Screening and full-text review

Before starting, a session to ensure consistency in the screening process was held. Rayyan QCRI® [17], a web application, was used to facilitate the screening publications. Reviewers were divided into four interdisciplinary, multicultural groups with three reviewers, including at least one clinician, in each group. Each reviewer participated in two pairings within their group and if needed acted as a consultant to the third pairing in the group. Both reviewers within each pair independently screened abstracts and resolved intra-pair disagreements through discussion or through consultation with the third reviewer in the group if consensus could not be reached. A similar process was used for the full-text papers of included abstracts: they were independently checked for eligibility by two reviewers who also extracted data using a checklist of 93 criteria (see below). Any disagreements were resolved through discussion and consultation with the third reviewer if necessary.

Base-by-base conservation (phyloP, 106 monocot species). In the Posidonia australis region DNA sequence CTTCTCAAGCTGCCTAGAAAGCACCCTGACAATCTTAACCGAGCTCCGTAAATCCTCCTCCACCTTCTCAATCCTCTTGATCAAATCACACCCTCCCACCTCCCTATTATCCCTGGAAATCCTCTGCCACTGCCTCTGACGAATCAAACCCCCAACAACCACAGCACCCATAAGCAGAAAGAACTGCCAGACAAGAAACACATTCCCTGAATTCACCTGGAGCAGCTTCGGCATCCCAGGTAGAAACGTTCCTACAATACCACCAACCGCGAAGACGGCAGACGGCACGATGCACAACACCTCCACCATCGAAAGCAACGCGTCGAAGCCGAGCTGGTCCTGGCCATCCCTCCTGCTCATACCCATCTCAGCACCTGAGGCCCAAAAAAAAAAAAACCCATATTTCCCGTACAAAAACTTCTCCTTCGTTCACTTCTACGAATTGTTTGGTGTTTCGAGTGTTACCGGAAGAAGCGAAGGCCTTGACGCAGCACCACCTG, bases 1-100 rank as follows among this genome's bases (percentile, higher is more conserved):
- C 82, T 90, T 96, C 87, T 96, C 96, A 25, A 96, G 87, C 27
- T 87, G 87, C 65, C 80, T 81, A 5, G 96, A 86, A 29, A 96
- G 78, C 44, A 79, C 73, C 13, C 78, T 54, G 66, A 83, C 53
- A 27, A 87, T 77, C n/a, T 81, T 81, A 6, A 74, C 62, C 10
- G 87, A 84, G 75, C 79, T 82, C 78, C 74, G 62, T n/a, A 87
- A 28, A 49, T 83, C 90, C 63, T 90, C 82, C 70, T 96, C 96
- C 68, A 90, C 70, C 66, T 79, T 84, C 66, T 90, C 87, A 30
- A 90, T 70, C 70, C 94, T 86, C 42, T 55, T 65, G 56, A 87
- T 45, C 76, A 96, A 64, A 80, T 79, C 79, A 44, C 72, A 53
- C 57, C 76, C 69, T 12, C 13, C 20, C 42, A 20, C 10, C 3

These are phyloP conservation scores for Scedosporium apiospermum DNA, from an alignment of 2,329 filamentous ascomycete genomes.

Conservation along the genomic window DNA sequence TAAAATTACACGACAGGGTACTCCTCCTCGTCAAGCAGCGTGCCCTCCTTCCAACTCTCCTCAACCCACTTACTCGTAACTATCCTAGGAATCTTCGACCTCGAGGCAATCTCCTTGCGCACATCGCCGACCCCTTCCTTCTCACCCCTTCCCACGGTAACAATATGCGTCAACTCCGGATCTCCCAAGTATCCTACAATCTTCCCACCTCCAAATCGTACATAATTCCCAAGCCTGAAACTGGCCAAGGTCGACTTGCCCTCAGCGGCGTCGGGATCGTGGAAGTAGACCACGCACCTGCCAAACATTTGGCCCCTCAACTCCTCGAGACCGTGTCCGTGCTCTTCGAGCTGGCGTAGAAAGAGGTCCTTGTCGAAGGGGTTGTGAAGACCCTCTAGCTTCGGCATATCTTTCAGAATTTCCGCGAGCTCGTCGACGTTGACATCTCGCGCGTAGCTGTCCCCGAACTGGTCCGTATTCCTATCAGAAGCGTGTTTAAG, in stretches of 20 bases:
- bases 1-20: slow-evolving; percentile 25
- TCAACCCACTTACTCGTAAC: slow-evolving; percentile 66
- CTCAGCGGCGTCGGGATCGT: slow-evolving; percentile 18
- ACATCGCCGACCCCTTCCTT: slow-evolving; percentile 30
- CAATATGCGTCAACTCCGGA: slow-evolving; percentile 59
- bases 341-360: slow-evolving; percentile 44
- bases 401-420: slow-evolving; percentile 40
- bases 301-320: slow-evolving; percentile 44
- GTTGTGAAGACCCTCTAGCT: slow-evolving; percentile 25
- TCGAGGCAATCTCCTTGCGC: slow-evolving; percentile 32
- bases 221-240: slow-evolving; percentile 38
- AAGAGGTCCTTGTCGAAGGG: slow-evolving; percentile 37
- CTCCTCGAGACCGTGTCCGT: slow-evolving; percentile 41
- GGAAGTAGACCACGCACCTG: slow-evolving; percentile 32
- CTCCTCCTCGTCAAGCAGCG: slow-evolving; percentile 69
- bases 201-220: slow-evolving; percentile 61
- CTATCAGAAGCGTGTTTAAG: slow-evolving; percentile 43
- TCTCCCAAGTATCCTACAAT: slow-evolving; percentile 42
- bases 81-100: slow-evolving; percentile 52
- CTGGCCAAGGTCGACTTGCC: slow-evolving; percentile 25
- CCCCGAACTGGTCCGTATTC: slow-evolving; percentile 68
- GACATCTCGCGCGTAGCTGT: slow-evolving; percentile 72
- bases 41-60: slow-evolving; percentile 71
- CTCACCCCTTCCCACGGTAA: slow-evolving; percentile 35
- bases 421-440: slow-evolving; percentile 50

Data extraction and categorization

The initial data extraction sheet aimed to include essential publication characteristics and to pre-specify as many symptoms and HRQoL issues as possible to facilitate data extraction. A review of randomly selected publications was performed until no new issues were retrieved (issue saturation, after 52 publications). The data extraction sheet was pilot-tested by all reviewers on ten randomly selected included studies. This resulted in 93 criteria, classified into four broad categories: (1) inclusion/exclusion criteria, (2) general information on the paper and patient characteristics, (3) reported COVID-19 patient issues, and (4) use of validated PRO questionnaires (online Appendix 3).

Papers were categorised according to study design: reviews, randomised clinical trials, observational studies with > 5 patients and case studies with ≤ 5. Reported issues were grouped into categories based on “descriptive themes” that capture HRQoL issues. Categorizing the codes based on descriptive themes was done through a consensus discussion within the project team. The stage of disease at the time the issue reportedly started was categorized as 1: before, at or shortly after diagnosis, 2: additional symptoms starting after hospitalization or during active disease, and 3: late or long-term (defined as starting after the isolation period ended). Data were analysed using a narrative synthesis. Patient experience and perspective about their HRQoL issues were extracted.

Statistical analyses